Below are presented photographs taken by the Association’s photographer or its members during several visits to Fukushima.

Members of the Association visit an abandoned village located in the immediate vicinity of the damaged Fukushima Daiichi Power Plant. Futaba 2016.
The president of the Association gives an interview about the reasons for his work in Fukushima for the Japanese channel TBS. Tomioka 2016.
Meeting between the president of Profuturum with the former Prime Minister of Japan, Mr Naoto Kan. During the meeting, Premier Kan talked about his experience eliminating the results of the Fukushima Disaster. Tokyo 2016.
Visiting the abandoned town hall in Futaba. All residents were evacuated from here due to the failure of the nearby Fukushima Daiichi Power Plant. Currently, clean-up and decontamination works are taking place in the city. Futaba 2016.
Traces of the rescue operation are still visible on one of the desks in this office. Futaba 2016.
The abandoned city of Futaba. 2016.
The damaged Fukushima Daiichi Power Plant. Futaba 2016.
A conversation with an evacuated resident of Namie in the house from which he was evacuated. Namie 2015.
The town hall in Namie. 2015.
The abandoned village of Okuma. All residents were evacuated immediately after the disaster in the nearby nuclear power plant. Okuma 2015.
The closed fire station. Fire-fighters from this station were involved in supplying water to cool the damaged reactors in the Fukushima Daiichi Power Plant. Tomioka 2016.
A fire-fighter tells describes the evacuation of the inhabitants of nearby towns. Tomioka 2016.
Fire-fighters bid farewell to members of our Association after our visit. Tomioka 2016.
Abandoned swimming pool in Tomioka. 2016.
A farmer involved in the experimental cultivation of plants. Agricultural produce from this area cannot be sold or consumed. Tomioka 2016.
The Kogures took us to the closed zone in Tomioka where, before the disaster, they ran a small bar. They were evacuated as a result of the catastrophe and now live in Iwaki, a town outside the closed zone. There they also opened their new bar (pictured below). Tomioka 2016.
Mr and Mrs Kogure in their new restaurant in Iwaki. Iwaki 2016.
Members of our Association took part in the opening ceremony for the new railway station in Odaka. Prime Minister Shinzō Abe attended the festivities. Odaka 2016.
The Prime Minister of Japan greets the residents of Odaka. Odaka 2016.
One of the landfills in which sacks full of contaminated earth are stored.
Hundreds of public dosimeters have been installed in the areas around the Fukushima Daiichi Power Plant to inform locals or passers-by about the current level of radiation. Namie 2015.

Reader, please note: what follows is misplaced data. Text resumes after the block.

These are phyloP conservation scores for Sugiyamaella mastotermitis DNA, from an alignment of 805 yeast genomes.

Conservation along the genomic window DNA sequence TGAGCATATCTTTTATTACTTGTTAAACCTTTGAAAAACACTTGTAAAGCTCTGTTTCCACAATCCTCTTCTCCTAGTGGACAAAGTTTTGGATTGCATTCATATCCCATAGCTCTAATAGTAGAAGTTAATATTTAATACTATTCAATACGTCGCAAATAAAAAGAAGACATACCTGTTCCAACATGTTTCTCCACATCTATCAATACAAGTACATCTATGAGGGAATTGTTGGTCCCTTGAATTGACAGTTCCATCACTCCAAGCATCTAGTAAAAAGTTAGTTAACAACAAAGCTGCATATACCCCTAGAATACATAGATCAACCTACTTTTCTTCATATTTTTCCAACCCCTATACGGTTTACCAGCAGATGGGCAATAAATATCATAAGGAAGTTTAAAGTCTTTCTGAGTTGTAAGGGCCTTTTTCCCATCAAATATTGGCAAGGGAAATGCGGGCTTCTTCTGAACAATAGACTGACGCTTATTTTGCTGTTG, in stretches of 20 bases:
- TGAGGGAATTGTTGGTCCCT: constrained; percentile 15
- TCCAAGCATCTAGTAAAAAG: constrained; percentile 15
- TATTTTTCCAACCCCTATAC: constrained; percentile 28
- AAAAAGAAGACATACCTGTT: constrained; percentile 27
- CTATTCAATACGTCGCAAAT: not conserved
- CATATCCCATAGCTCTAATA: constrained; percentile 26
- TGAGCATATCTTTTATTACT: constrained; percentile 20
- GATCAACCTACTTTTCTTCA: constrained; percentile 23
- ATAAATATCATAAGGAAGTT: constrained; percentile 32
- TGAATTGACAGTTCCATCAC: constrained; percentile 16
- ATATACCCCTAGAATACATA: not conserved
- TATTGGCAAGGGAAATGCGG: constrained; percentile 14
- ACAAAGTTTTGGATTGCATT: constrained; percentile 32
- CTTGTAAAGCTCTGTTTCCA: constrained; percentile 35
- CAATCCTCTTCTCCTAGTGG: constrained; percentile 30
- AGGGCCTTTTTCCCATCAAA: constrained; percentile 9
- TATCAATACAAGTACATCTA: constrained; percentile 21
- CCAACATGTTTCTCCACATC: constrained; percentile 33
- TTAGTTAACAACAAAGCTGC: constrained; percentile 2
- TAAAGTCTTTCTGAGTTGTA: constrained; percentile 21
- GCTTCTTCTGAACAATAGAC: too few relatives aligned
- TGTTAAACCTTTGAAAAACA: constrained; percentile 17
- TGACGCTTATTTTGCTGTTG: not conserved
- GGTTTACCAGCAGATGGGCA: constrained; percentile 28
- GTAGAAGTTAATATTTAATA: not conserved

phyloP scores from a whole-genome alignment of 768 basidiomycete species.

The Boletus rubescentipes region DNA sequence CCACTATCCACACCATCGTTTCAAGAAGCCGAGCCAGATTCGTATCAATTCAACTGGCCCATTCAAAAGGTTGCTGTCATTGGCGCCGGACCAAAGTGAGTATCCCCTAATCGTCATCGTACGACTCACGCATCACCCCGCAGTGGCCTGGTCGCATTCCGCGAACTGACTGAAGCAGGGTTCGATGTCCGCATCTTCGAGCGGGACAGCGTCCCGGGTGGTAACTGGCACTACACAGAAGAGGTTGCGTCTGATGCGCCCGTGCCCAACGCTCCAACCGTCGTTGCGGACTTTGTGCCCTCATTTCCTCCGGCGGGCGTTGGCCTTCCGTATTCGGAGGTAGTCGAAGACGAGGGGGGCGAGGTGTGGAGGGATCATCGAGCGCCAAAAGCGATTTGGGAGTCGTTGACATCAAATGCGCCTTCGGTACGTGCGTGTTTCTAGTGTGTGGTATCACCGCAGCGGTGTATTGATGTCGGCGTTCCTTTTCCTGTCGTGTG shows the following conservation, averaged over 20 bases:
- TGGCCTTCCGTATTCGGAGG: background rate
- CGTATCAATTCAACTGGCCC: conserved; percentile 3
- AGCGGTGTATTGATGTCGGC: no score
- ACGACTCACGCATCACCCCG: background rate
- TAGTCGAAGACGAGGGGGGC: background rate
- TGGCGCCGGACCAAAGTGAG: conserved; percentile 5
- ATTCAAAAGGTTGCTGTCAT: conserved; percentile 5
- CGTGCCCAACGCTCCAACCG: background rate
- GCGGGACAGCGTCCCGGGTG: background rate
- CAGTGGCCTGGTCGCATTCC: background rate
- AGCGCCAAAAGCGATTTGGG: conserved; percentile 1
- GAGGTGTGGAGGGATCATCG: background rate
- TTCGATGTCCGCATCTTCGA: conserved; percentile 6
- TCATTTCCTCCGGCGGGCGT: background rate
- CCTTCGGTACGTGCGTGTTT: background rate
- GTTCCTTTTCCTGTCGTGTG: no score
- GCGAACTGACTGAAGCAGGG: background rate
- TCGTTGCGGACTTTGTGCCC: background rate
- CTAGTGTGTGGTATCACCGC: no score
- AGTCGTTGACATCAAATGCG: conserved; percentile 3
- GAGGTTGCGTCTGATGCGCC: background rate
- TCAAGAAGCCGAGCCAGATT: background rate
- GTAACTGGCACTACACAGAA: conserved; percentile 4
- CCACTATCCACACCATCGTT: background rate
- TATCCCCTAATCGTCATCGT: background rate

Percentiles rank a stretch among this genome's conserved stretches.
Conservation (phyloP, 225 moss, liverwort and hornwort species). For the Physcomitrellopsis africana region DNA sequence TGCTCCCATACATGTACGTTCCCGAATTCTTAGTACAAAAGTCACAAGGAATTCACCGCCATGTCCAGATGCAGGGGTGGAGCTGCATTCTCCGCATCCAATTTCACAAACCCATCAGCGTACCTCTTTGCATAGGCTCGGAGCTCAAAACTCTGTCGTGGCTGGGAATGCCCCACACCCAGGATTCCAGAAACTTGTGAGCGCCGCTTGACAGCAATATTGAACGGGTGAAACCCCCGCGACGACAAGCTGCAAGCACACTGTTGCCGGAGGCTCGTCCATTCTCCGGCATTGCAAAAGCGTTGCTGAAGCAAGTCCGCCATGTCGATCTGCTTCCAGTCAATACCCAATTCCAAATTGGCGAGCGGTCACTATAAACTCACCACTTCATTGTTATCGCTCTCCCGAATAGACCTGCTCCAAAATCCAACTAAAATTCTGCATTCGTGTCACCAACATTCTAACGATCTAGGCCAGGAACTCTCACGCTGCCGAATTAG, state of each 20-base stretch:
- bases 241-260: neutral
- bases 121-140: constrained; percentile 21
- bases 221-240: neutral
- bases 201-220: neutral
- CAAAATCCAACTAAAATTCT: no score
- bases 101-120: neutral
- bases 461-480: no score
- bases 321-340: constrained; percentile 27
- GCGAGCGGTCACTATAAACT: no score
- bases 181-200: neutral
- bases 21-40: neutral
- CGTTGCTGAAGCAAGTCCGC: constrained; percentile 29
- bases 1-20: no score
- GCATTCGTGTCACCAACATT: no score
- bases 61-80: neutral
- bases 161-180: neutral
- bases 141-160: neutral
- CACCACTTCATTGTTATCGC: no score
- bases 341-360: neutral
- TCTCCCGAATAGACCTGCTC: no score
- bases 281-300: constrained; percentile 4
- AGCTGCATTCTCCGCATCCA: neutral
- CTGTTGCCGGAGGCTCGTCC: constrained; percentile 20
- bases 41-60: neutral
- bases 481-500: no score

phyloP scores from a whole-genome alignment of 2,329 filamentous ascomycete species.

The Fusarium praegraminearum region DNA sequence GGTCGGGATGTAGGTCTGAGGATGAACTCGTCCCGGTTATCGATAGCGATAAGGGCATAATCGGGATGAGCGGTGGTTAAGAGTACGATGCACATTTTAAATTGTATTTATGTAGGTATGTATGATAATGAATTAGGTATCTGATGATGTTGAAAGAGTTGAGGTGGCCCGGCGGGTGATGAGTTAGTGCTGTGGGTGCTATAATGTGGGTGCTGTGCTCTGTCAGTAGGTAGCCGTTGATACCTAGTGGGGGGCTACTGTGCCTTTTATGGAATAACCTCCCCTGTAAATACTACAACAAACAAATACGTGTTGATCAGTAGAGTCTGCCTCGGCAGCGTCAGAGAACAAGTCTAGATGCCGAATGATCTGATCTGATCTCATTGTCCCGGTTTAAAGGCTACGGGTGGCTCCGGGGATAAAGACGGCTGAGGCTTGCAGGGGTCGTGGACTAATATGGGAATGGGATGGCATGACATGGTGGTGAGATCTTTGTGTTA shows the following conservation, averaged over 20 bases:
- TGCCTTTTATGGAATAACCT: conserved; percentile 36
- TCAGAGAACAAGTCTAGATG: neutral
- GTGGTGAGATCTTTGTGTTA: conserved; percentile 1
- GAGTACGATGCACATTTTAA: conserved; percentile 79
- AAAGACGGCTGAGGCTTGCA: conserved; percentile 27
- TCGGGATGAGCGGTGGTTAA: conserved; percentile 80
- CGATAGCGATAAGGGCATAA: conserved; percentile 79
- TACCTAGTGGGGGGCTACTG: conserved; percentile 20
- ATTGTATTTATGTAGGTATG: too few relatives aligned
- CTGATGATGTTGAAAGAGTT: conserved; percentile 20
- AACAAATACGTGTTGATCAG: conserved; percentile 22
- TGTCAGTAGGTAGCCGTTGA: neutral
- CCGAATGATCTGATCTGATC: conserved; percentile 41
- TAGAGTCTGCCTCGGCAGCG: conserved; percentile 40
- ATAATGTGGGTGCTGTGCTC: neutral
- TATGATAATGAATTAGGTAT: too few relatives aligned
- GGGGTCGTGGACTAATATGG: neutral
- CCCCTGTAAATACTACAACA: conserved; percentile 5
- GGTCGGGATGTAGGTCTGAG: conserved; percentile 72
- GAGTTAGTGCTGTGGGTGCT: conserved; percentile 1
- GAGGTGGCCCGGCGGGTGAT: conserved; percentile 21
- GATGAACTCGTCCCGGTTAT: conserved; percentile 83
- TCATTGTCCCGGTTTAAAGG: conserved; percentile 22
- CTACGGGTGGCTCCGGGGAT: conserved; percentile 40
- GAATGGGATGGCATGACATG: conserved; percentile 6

Extensive decontamination works are being carried out in the areas around the damaged power plant. The top layer of contaminated soil is removed from the contaminated areas and then packed into sacks and stored in special landfills.
A visit with one of the evacuated residents. During the meeting, we learnt about the evacuation in Futaba and discussed the current problems faced by the evacuated residents. The interview was recorded for future presentations to members and other interested persons.
Meeting with evacuees. During the visit, we learnt not only many interesting details about the unfolding of the disaster and evacuation, but also the opportunity to describe the current situation in Chernobyl. Nihonmatsu 2015.
During our visit, we were also invited to one of the temporary barracks where evacuees live. Nihonmatsu 2015.
Several residents agreed to take us to the closed areas and show the places where they lived before the evacuation. Namie 2015.
After leaving the closed cities, we must always go to a checkpoint where we can ensure that we and our cars have not been contaminated (they showed no signs of contamination). Namie 2016.
The members of our Association also visited Fukushima during spring to see how the closed areas around the damaged power plant are reviving. The blossoming cherry trees look beautiful. Apparently, Tomioka was home to one of the most beautiful cherry blossom tunnels in all of Japan. Tomioka 2016.
Visiting one of the residents of Tomioka, who decided to stay in the contaminated area and look after the abandoned animals there. Currently, most of the Tomioka area has been reopened. Tomioka 2015.
We had a very interesting conversation with Mr Naoto Matsumura, and we talked about what it is like in Chernobyl today. We met with Mr Matsumura many times during our visits to Fukushima. Tomioka 2015.
Meeting with a monk caring for an abandoned temple in Tomioka. 2016.
Cleaning works in front of one of the houses in Namie. The city is carrying out systematic decontamination works and the first residents are returning to the city. Namie 2018.